New Jersey

It’s not all about the trains.

A survey of people who regularly take New Jersey Transit buses found they often show up late because of heavy traffic, and that bus stops frequently lack amenities that protect riders from the elements.

The survey of 250 bus riders was released Tuesday by the Tri-State Transportation Campaign, a transit-advocacy nonprofit focused on New Jersey, New York, and Connecticut.

Tatiana Rodriguez emigrated from Uruguay when she was a child, but she is not covered by the Deferred Action for Childhood Arrivals (DACA) program, which means she cannot legally get a driver’s license in the state of New Jersey.

The Elizabeth resident said, during a hearing in the state legislature on Monday, that the inability to drive has put a strain on her family.

“I have a six-year-old boy who asks me every day why I can’t drive him to school, why we can’t drive to his doctors appointments, why I cannot be behind the wheel to take him to his soccer games,” she said.

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New Jersey could ban all plastic and paper bags as well as polystyrene containers, in a move lawmakers say will address environmental and public health concerns associated with those materials.

While discarded plastics and polystyrene end up in waterways, littering beaches and harming marine life, humans can also ingest small pieces in the environment.

“When they get into your body, because you’re ingesting them, they also bring with them organic chemicals, some of which are carcinogenic,” said state Sen. Bob Smith, D-Middlesex. “This is a public health crisis.”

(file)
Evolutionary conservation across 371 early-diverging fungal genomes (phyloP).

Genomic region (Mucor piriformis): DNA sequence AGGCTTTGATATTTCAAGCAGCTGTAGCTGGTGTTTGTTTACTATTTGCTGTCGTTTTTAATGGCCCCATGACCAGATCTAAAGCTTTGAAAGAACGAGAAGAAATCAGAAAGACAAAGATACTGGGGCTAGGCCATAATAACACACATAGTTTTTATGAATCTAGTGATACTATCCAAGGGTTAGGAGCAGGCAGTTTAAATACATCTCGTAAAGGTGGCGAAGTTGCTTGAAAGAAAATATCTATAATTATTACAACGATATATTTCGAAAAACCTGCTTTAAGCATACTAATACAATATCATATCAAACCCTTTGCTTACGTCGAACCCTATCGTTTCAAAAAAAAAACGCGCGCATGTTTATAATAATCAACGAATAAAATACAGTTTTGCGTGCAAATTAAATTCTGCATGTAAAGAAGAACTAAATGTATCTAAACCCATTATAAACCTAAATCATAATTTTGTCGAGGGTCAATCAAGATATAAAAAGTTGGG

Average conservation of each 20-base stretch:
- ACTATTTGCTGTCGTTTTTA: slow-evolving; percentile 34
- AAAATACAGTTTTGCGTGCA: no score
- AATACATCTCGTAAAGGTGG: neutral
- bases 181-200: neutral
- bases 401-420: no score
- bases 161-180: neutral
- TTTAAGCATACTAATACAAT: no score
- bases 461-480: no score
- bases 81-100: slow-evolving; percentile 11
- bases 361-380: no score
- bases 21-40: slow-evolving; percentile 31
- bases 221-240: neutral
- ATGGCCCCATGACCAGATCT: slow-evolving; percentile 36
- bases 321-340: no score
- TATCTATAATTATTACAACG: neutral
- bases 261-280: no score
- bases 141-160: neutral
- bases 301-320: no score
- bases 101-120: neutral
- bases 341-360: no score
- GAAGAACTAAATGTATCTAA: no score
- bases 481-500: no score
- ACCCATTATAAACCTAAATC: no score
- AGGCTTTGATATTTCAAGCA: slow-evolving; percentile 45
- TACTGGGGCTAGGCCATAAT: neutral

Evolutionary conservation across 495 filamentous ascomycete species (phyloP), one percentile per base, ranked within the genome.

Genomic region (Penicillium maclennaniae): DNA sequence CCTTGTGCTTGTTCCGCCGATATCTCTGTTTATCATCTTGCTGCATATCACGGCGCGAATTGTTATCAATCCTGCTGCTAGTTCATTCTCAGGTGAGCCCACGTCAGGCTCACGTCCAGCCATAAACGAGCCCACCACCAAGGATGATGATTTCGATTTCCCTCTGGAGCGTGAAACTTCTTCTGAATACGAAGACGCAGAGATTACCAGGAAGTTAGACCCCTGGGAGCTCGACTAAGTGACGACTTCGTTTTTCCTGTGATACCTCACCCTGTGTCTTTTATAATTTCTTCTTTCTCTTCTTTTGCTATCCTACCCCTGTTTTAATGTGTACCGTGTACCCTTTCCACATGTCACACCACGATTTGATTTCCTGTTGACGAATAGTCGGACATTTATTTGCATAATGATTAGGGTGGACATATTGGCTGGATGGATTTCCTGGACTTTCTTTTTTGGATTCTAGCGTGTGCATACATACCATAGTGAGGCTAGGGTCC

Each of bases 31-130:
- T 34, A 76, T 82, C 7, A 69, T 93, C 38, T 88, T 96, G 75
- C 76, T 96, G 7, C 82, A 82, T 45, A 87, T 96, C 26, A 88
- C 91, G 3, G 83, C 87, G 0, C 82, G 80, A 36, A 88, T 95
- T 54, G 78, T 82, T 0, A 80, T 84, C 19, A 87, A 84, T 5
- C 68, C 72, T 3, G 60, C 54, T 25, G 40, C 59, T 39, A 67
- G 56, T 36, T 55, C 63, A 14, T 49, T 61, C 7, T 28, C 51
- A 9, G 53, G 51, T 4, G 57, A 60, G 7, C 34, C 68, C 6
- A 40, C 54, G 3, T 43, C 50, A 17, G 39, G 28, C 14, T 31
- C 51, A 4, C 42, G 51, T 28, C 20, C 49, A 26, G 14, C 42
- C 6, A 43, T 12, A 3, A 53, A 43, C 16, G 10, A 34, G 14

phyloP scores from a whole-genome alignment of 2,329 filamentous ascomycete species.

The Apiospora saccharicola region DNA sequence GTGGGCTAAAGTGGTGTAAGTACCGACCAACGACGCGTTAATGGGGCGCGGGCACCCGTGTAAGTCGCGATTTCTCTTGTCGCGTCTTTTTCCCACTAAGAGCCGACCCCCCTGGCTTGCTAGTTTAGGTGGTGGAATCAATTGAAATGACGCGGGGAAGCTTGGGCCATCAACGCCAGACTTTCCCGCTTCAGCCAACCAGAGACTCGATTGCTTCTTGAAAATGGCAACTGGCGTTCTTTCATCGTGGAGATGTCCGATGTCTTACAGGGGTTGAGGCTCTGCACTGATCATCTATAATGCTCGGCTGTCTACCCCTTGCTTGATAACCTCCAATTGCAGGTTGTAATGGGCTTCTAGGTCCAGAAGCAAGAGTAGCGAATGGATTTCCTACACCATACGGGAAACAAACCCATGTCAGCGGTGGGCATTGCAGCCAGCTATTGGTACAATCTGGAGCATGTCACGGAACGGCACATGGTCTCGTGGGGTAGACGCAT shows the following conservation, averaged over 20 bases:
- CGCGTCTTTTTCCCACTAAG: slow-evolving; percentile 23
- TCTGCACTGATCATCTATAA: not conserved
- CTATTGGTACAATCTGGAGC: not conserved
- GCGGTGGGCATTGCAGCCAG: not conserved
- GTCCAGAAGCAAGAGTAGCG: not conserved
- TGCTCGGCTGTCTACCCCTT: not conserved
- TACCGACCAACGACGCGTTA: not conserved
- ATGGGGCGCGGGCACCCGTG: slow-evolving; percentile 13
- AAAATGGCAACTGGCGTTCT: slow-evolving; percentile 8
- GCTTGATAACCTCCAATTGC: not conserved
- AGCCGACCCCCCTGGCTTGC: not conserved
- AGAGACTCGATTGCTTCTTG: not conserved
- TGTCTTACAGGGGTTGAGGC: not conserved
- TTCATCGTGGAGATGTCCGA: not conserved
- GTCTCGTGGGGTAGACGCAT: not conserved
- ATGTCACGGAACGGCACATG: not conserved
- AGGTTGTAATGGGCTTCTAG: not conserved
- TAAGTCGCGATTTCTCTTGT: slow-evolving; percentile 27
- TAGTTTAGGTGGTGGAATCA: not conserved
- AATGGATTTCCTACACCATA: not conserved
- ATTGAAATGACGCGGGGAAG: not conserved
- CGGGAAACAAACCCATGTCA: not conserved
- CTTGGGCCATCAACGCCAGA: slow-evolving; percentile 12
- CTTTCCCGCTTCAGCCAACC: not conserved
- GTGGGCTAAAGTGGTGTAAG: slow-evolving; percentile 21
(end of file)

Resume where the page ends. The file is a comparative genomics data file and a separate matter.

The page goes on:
“In 20 years of being in the legislature, I find this bill the most confusing,” said state Sen. Linda Greenstein, D-Middlesex, during a Trenton hearing Thursday.

Yet just a few hours later, she and other lawmakers on the Senate Labor Committee voted 3-1 in favor of legislation that critics say would take money out of the pockets of some freelance workers and put others out of business altogether. Greenstein said she hoped additional amendments would address their concerns.

New Jersey’s top law enforcement official said a new set of rules will improve accountability and transparency among police officers and prosecutors in an era when the criminal justice system is under increased scrutiny.

Attorney General Gurbir Grewal laid out the changes in a handful of directives released Wednesday that he said were unprecedented.

“These documents reflect the most significant restructuring of policing practices certainly during my tenure as attorney general, and perhaps in the history of the Office of the Attorney General,” Grewal said.

New Jersey prisons and jails may have to offer blood testing for hepatitis B and C to all incarcerated, under a proposal scheduled for a hearing Thursday.

The state Department of Corrections has come under fire from some criminal justice and public health advocates who say its policy of targeted screening for the virus falls short.

“Hepatitis is a scourge. There is no denying that. But thanks to breakthroughs in medicine, it is now a curable scourge,” said Dr. Aakash Shah, an emergency room physician and the medical director of the nonprofit New Jersey Reentry Corporation.

Legislation introduced at the very last second. Public hearings starting hours late. Lawmakers refusing to let audience members speak.

New Jersey advocacy groups say the public is increasingly shut out of the political process in Trenton, as state lawmakers continue “chipping away” at democratic norms that used to be standard practice in the statehouse.